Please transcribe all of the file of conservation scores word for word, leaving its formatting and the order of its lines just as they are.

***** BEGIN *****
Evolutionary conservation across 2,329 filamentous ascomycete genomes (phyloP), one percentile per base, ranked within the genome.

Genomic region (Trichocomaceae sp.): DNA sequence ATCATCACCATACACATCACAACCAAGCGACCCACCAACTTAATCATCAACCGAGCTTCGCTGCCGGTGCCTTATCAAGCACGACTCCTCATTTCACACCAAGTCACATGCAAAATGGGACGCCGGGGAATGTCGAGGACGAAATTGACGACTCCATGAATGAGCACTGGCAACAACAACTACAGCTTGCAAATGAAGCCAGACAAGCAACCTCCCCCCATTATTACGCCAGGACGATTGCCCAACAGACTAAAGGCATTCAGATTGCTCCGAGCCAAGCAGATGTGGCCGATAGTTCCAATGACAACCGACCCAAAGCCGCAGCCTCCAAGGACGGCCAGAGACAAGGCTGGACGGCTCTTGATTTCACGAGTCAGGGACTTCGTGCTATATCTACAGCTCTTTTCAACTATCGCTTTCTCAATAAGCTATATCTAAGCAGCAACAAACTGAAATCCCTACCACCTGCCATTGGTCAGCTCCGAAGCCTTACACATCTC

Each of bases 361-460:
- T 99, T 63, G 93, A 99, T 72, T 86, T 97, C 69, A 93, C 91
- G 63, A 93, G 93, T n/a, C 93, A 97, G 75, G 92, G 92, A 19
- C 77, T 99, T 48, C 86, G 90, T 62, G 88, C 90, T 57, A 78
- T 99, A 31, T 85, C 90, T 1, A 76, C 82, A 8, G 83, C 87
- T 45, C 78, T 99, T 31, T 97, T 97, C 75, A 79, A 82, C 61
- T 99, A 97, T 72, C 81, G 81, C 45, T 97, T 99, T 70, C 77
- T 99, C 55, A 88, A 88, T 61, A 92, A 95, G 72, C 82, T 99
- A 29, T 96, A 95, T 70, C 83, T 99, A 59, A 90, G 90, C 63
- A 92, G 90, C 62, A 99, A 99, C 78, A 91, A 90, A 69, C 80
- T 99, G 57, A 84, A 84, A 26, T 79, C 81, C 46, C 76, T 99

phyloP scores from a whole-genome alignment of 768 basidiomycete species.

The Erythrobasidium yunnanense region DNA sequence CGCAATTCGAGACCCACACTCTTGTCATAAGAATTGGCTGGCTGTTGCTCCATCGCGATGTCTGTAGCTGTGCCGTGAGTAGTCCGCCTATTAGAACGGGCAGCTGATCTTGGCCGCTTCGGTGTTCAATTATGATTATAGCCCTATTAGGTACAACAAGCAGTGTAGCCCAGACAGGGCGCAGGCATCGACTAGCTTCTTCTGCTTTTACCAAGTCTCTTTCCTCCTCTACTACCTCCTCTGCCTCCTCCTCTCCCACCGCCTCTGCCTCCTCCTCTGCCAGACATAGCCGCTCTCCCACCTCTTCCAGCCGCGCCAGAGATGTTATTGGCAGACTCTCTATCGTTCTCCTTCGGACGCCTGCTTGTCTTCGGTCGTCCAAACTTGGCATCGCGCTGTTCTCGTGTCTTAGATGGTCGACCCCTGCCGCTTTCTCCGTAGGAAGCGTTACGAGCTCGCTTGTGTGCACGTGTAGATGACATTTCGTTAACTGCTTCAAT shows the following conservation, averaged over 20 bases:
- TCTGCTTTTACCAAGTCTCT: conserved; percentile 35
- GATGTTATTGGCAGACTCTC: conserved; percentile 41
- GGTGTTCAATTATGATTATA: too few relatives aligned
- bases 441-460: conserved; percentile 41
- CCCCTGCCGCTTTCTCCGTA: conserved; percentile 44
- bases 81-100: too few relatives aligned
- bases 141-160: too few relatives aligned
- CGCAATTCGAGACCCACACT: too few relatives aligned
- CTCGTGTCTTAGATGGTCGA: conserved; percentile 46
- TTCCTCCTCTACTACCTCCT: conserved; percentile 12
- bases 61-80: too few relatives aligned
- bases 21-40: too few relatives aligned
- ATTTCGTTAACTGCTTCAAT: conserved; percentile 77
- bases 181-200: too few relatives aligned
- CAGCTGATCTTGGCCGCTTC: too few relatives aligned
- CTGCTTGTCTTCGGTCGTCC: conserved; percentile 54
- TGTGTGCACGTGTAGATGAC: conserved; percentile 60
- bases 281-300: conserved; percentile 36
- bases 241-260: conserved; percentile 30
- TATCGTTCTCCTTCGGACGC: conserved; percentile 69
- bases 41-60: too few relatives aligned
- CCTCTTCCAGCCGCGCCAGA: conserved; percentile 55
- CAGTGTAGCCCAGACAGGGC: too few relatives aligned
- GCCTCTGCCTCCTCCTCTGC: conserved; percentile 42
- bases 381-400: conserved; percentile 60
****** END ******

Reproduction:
Evolutionary conservation across 2,329 filamentous ascomycete genomes (phyloP), one percentile per base, ranked within the genome.

Genomic region (Trichocomaceae sp.): DNA sequence ATCATCACCATACACATCACAACCAAGCGACCCACCAACTTAATCATCAACCGAGCTTCGCTGCCGGTGCCTTATCAAGCACGACTCCTCATTTCACACCAAGTCACATGCAAAATGGGACGCCGGGGAATGTCGAGGACGAAATTGACGACTCCATGAATGAGCACTGGCAACAACAACTACAGCTTGCAAATGAAGCCAGACAAGCAACCTCCCCCCATTATTACGCCAGGACGATTGCCCAACAGACTAAAGGCATTCAGATTGCTCCGAGCCAAGCAGATGTGGCCGATAGTTCCAATGACAACCGACCCAAAGCCGCAGCCTCCAAGGACGGCCAGAGACAAGGCTGGACGGCTCTTGATTTCACGAGTCAGGGACTTCGTGCTATATCTACAGCTCTTTTCAACTATCGCTTTCTCAATAAGCTATATCTAAGCAGCAACAAACTGAAATCCCTACCACCTGCCATTGGTCAGCTCCGAAGCCTTACACATCTC

Each of bases 361-460:
- T 99, T 63, G 93, A 99, T 72, T 86, T 97, C 69, A 93, C 91
- G 63, A 93, G 93, T n/a, C 93, A 97, G 75, G 92, G 92, A 19
- C 77, T 99, T 48, C 86, G 90, T 62, G 88, C 90, T 57, A 78
- T 99, A 31, T 85, C 90, T 1, A 76, C 82, A 8, G 83, C 87
- T 45, C 78, T 99, T 31, T 97, T 97, C 75, A 79, A 82, C 61
- T 99, A 97, T 72, C 81, G 81, C 45, T 97, T 99, T 70, C 77
- T 99, C 55, A 88, A 88, T 61, A 92, A 95, G 72, C 82, T 99
- A 29, T 96, A 95, T 70, C 83, T 99, A 59, A 90, G 90, C 63
- A 92, G 90, C 62, A 99, A 99, C 78, A 91, A 90, A 69, C 80
- T 99, G 57, A 84, A 84, A 26, T 79, C 81, C 46, C 76, T 99

phyloP scores from a whole-genome alignment of 768 basidiomycete species.

The Erythrobasidium yunnanense region DNA sequence CGCAATTCGAGACCCACACTCTTGTCATAAGAATTGGCTGGCTGTTGCTCCATCGCGATGTCTGTAGCTGTGCCGTGAGTAGTCCGCCTATTAGAACGGGCAGCTGATCTTGGCCGCTTCGGTGTTCAATTATGATTATAGCCCTATTAGGTACAACAAGCAGTGTAGCCCAGACAGGGCGCAGGCATCGACTAGCTTCTTCTGCTTTTACCAAGTCTCTTTCCTCCTCTACTACCTCCTCTGCCTCCTCCTCTCCCACCGCCTCTGCCTCCTCCTCTGCCAGACATAGCCGCTCTCCCACCTCTTCCAGCCGCGCCAGAGATGTTATTGGCAGACTCTCTATCGTTCTCCTTCGGACGCCTGCTTGTCTTCGGTCGTCCAAACTTGGCATCGCGCTGTTCTCGTGTCTTAGATGGTCGACCCCTGCCGCTTTCTCCGTAGGAAGCGTTACGAGCTCGCTTGTGTGCACGTGTAGATGACATTTCGTTAACTGCTTCAAT shows the following conservation, averaged over 20 bases:
- TCTGCTTTTACCAAGTCTCT: conserved; percentile 35
- GATGTTATTGGCAGACTCTC: conserved; percentile 41
- GGTGTTCAATTATGATTATA: too few relatives aligned
- bases 441-460: conserved; percentile 41
- CCCCTGCCGCTTTCTCCGTA: conserved; percentile 44
- bases 81-100: too few relatives aligned
- bases 141-160: too few relatives aligned
- CGCAATTCGAGACCCACACT: too few relatives aligned
- CTCGTGTCTTAGATGGTCGA: conserved; percentile 46
- TTCCTCCTCTACTACCTCCT: conserved; percentile 12
- bases 61-80: too few relatives aligned
- bases 21-40: too few relatives aligned
- ATTTCGTTAACTGCTTCAAT: conserved; percentile 77
- bases 181-200: too few relatives aligned
- CAGCTGATCTTGGCCGCTTC: too few relatives aligned
- CTGCTTGTCTTCGGTCGTCC: conserved; percentile 54
- TGTGTGCACGTGTAGATGAC: conserved; percentile 60
- bases 281-300: conserved; percentile 36
- bases 241-260: conserved; percentile 30
- TATCGTTCTCCTTCGGACGC: conserved; percentile 69
- bases 41-60: too few relatives aligned
- CCTCTTCCAGCCGCGCCAGA: conserved; percentile 55
- CAGTGTAGCCCAGACAGGGC: too few relatives aligned
- GCCTCTGCCTCCTCCTCTGC: conserved; percentile 42
- bases 381-400: conserved; percentile 60